Reality Returns To Wall Street, Rickards Warns “This Will Not Be A Soft Landing”

Thursday, February 8, 2018
By Paul Martin

by James Rickards via The Daily Reckoning,
ZeroHedge.com
Wed, 02/07/2018

Barely a week after it set another record high, the Dow just suffered its worst one-day point loss in its entire history.

While the latest turmoil hasn’t reached the crisis level by any means, I’ve been warning about a correction for months.

Warnings about an imminent collapse of developed economy stock markets, especially the U.S. markets, have been everywhere.

Whether you use Shiller’s CAPE ratio, Warren Buffett’s preferred market-cap-to-GDP ratio, or traditional P/E ratios, markets were overpriced and ready to fall. Of course, that did not mean they would fall anytime soon, or on anyone’s timetable.

As we saw in the dot.com bubble of 1996-2000, and the housing bubble of 2002-2007, so-called “irrational exuberance” can last longer than the skeptics believe. However, some warnings perhaps deserve more attention than others.

Anyone can sound warnings about doom and gloom or stock market crashes. But those Cassandras are not worth listening to unless they offer facts and analysis to support their views. Opinions without something solid to back them up are just that — opinions. The warnings I pay most attention to are those from establishment insiders.

These are the kinds of individuals who attend Davos and routinely discuss market conditions with central bank heads, finance ministers and people like Christine Lagarde, head of the IMF.

The credibility of such insiders is enhanced ever further when they come with serious academic credentials such as an economics Ph.D. from a top university in the field.

William White is such an individual. He was former head of the OECD review board and former chief-economist for the BIS, the “central bankers central bank” based in Basel, Switzerland.

In a recent interview, White flatly declared, “All the market indicators right now look very similar to what we saw before the Lehman crisis, but the lesson has somehow been forgotten.”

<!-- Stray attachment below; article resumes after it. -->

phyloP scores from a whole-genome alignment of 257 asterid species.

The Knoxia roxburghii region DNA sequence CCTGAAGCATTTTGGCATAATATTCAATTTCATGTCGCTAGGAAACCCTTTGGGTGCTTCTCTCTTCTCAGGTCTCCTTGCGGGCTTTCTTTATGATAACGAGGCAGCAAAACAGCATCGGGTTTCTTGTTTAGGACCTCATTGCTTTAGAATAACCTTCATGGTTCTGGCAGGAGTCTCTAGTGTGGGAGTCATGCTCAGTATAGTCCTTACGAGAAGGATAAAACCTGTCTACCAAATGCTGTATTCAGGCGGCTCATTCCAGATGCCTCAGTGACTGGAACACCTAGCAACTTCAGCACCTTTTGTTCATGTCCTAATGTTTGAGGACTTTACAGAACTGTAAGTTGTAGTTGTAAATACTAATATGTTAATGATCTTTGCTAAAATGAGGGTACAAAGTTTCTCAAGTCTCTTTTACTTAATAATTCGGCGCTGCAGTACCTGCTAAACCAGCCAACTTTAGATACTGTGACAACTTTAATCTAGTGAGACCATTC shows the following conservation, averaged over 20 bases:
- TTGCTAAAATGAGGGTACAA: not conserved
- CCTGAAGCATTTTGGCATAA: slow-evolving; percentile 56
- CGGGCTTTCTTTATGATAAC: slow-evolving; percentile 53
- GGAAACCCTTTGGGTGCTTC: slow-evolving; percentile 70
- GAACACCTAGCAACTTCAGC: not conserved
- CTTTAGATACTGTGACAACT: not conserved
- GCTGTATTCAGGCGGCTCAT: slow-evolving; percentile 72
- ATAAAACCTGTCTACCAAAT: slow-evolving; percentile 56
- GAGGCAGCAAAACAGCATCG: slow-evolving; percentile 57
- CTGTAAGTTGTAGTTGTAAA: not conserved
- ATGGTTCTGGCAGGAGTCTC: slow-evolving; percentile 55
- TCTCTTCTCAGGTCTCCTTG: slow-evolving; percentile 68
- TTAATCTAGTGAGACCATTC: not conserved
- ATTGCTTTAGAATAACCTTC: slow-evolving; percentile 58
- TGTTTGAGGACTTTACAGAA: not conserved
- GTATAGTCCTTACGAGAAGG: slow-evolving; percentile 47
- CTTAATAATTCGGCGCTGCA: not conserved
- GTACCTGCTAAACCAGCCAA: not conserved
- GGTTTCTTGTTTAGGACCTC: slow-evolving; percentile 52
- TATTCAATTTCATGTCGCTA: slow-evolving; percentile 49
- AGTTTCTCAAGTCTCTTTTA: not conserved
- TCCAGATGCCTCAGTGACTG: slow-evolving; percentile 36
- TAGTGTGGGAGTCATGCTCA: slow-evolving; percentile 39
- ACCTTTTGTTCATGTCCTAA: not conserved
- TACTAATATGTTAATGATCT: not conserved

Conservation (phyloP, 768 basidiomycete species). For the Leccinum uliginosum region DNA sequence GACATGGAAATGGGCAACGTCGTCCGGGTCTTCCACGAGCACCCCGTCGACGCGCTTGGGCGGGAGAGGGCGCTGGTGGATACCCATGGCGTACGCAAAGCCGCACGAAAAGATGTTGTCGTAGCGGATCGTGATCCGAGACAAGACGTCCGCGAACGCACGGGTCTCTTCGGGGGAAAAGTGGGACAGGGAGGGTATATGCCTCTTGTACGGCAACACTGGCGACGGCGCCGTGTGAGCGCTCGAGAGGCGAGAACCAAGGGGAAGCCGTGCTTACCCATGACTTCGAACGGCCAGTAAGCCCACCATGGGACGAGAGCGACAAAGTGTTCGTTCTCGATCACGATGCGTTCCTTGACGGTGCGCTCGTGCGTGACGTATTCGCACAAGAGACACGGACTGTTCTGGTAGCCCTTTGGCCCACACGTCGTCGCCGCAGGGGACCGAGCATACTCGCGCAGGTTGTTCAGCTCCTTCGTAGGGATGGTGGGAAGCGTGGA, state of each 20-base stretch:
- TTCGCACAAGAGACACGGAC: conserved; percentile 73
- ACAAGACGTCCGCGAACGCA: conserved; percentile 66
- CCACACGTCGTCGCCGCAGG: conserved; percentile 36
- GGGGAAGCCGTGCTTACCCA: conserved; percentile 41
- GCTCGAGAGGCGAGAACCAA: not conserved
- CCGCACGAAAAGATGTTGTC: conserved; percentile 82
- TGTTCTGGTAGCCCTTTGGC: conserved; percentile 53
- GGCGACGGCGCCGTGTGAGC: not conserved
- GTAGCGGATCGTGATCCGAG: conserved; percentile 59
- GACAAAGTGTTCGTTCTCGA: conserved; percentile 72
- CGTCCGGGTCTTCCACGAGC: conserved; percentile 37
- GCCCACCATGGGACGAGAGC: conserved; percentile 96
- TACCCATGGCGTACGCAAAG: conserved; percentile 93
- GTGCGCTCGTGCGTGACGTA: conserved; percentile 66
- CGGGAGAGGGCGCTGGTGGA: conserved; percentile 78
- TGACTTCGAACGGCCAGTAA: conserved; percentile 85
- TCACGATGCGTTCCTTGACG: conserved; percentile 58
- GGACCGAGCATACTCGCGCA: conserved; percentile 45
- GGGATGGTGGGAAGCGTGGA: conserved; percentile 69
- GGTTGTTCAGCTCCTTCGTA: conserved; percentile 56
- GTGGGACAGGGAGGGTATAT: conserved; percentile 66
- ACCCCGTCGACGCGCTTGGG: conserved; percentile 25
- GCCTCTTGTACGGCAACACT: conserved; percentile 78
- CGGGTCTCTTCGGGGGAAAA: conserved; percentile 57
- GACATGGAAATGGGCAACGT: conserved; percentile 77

You can’t get much more of a blinking red light than that.

Heading into this year, I called 2018 “The Year of Living Dangerously.”

That description seemed odd to lot of observers. Major U.S. stock indexes kept hitting new all-time highs, which continued through the end of January.

Even in strong bull market years there are usually one or two down months as stocks take a breather on the way higher. Not last year. There was no rest for the bull; it was up, up and away.

The unemployment rate has been at a 17-year low. U.S. growth was over 3% in the second and third quarters of 2017. It underwhelmed in the fourth quarter at 2.6%, but it was still above the tepid 2% growth we’ve seen since the end of the last recession in June 2009.

The U.S. hasn’t been alone. For the first time since 2007, we were seeing strong synchronized growth in the U.S., Europe, China, Japan (the “big four”) as well as other developed and emerging markets.

In short, all has been right with the world.

Or not.

To understand why I said 2018 may unfold catastrophically, we can begin with a simple metaphor. Imagine a magnificent mansion built with the finest materials and craftsmanship and furnished with the most expensive couches and carpets and decorated with fine art.

Now imagine this mansion is built on quicksand. It will have a brief shining moment and then sink slowly before finally collapsing under its own weight.

That’s a metaphor. How about hard analysis? Here it is:

Start with debt. Much of the good news described above was achieved not with real productivity but with mountains of debt including central bank liabilities.

In a recent article, Yale scholar Stephen Roach points out that between 2008 and 2017 the combined balance sheets of the central banks of the U.S., Japan and the eurozone expanded by $8.3 trillion, while nominal GDP in those same economies expanded $2.1 trillion.

What happens when you print $8.3 trillion in money and only get $2.1 trillion of growth? What happened to the extra $6.2 trillion of printed money?

The Rest…HERE

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